Fort Leavenworth National Cemetery

(Frank) And here we are again on your Wednesday morning. (Deb) In the middle of May just about, unbelievable. (Frank) You know what we’ve been doing on the show we were just discussing while the last story was on and all that there are how many national cemeteries in the state of Kansas? (Deb) Five I believe. (Frank) Five of them, and so of course my co-host here has been visiting them and we’re doing stories on all of them. (Deb) Well they’re all obviously filled with heroes and each one of those has an amazing story and so obviously on Memorial Day in May take some time, I know Memorial weekend gets pretty busy for folks, but you don’t have to wait for Memorial Day to go visit one of these cemeteries. And most of them have, well Find A Grave is a fantastic internet tool but most of them will have a directory if there’s somebody that you’re looking for. A lot of times you can call ahead and get some kind of tour. The one we’re going to talk about today is Fort Leavenworth’s National Cemetery. There are actually two national cemeteries in Leavenworth. One is Off-Post and it is beautiful it’s just rolling hills and it’s obviously a little newer than the one On-Post, but they are beautiful. They’re just landscaped beautifully but the stories that are there are so powerful. (Frank) It’s really kind of an emotional trip. (Deb) It is. (Frank) Especially at Leavenworth because, like you say, it has the rolling hills and you get a perspective and you see all of these stones and it’s like that’s why we’re free. (Deb) Yes. Amen, brother. According to the Department of Veterans Affairs who manages our national cemeteries, Fort Leavenworth National Cemetery reflects the Fort’s changing role in our nation’s history. From its beginnings in 1827, a burying ground was necessary mostly due to the ravages of malaria and other diseases. Military tradition dictated two cemeteries, one of enlisted men and the other for officers. In 1858, the remains from both post cemeteries were re-interred into a single site on the military reservation. When Congress approved the creation of national cemeteries in 1862, the Fort Leavenworth Cemetery became one of 14 national cemeteries to be designated or established as such that year. Of the original 14 national cemeteries, Fort Leavenworth was the largest at more than 36 acres. In the years following the Civil War, the bodies of Union soldiers from St. Joseph, Kansas City and Independence, Missouri were re-interred at Fort Leavenworth. In addition, the cemetery was used as the burial ground for soldiers who served at frontier posts in Kansas, New Mexico, Arizona, Colorado and southern Wyoming. In 1870, the Inspector of National Cemeteries reported more than 1,000 Union soldiers interred at Fort Leavenworth along with roughly 170 citizens and 7 Confederate prisoners of war. The oldest known burial at Fort Leavenworth is that of Clarinda Dale who died September 21, 1844. She was originally interred in the old Fort Leavenworth Arsenal Cemetery. The oldest known military grave is that of Captain James Allen, first US Dragoons, who died in August 1846. Like Miss Dale, Captain Allen was originally buried in Fort Leavenworth Arsenal Cemetery and later moved to the National Cemetery. In 1886, soldiers originally buried at Fort Craig, New Mexico were re-interred at Fort Leavenworth to facilitate completion of the Atchison, Topeka and Santa Fe Railroad. Following the close of the Indian Wars and resettlement of Native Americans, the Army closed or consolidated many of its small military outposts in the West. As a result, between 1885 and 1907, the federal government vacated numerous military post cemeteries and re-interred nearly 2,000 remains at Fort Leavenworth National Cemetery. The remains of Brigadier General Leavenworth, the fort’s namesake, were dis-interred from Woodland Cemetery in Delhi, New York, and re-interred in the National Cemetery on Memorial Day in 1902. The general died in 1834 at Cross Timbers in Indian Territory without knowing he had been promoted from colonel to brigadier general. A large granite marker topped with an eagle in repose was erected in 1910 to mark his grave. Fort Leavenworth National Cemetery was listed on the National Register of Historic Places on July 15, 1999. Among the many Medal of Honor recipients who rest here is Second Lieutenant Tom Custer who died with his brother at the Little Bighorn.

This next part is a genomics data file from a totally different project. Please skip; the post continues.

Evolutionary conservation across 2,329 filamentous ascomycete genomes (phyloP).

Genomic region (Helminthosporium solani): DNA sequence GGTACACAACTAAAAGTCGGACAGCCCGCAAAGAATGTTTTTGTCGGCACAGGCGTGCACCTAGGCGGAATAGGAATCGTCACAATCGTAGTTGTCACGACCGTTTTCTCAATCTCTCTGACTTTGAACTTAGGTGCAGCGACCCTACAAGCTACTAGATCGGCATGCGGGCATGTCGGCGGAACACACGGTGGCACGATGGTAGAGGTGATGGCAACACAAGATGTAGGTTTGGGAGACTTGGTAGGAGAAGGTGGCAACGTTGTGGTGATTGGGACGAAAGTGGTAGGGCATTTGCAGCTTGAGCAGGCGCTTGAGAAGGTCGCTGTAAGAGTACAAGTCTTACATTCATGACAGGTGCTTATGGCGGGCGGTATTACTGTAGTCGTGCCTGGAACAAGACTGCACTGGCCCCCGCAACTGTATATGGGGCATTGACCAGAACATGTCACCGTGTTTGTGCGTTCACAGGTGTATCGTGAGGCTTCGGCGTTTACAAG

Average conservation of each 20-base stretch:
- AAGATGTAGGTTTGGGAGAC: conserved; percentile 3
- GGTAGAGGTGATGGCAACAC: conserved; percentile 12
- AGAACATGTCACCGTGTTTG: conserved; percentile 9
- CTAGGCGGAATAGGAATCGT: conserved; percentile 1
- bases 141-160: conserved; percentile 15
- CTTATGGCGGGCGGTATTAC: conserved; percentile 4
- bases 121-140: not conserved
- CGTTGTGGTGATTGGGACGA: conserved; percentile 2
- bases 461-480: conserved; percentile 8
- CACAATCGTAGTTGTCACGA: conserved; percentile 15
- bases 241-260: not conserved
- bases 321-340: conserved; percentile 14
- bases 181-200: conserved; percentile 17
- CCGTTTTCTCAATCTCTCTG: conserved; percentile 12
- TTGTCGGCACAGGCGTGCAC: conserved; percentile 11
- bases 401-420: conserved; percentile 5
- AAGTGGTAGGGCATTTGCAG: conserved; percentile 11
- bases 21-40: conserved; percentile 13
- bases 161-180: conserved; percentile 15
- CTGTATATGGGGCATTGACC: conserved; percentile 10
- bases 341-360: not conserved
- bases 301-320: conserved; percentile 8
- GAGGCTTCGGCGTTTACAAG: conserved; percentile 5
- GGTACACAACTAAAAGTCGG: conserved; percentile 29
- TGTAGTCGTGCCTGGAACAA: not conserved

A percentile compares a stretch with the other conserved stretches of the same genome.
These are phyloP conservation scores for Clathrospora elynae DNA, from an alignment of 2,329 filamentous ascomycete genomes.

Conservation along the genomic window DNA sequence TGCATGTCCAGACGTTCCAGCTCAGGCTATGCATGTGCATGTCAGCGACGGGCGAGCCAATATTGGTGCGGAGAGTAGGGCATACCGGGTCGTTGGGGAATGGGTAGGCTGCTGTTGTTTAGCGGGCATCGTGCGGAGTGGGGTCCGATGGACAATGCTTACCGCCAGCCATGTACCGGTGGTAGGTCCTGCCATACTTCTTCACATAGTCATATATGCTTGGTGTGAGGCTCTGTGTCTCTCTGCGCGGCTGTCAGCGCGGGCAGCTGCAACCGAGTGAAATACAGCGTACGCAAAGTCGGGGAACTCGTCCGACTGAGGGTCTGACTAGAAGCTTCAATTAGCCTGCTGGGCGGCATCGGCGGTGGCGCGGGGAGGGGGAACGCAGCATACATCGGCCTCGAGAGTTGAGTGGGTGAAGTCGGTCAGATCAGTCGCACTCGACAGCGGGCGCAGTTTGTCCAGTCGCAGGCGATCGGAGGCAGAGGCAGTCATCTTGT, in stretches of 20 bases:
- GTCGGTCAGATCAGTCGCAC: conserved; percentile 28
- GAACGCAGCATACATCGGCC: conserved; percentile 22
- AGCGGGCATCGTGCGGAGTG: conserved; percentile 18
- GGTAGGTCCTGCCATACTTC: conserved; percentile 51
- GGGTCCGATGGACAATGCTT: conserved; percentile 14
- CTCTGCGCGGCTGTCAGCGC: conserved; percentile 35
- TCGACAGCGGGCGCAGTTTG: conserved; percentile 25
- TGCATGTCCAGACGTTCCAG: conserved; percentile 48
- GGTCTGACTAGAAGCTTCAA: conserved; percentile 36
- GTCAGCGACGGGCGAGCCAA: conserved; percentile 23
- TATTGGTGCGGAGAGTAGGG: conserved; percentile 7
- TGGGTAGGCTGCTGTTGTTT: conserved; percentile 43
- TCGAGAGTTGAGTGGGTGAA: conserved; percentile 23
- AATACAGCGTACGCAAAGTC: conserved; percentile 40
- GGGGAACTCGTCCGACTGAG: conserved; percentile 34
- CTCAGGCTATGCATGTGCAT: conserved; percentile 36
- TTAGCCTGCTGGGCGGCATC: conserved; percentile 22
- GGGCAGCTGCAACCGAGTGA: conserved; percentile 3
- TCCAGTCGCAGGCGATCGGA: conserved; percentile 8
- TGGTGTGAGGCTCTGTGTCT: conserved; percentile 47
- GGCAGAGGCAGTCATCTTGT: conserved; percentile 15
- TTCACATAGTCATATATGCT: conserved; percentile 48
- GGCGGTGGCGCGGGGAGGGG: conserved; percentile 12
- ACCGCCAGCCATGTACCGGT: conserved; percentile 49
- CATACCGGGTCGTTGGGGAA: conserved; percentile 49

(Frank) Wow, another half hour, poof, has gone by. I’m Frank. (Deb) I’m Deb. (Frank) And we’ll see you somewhere — (Deb and Frank) Around Kansas.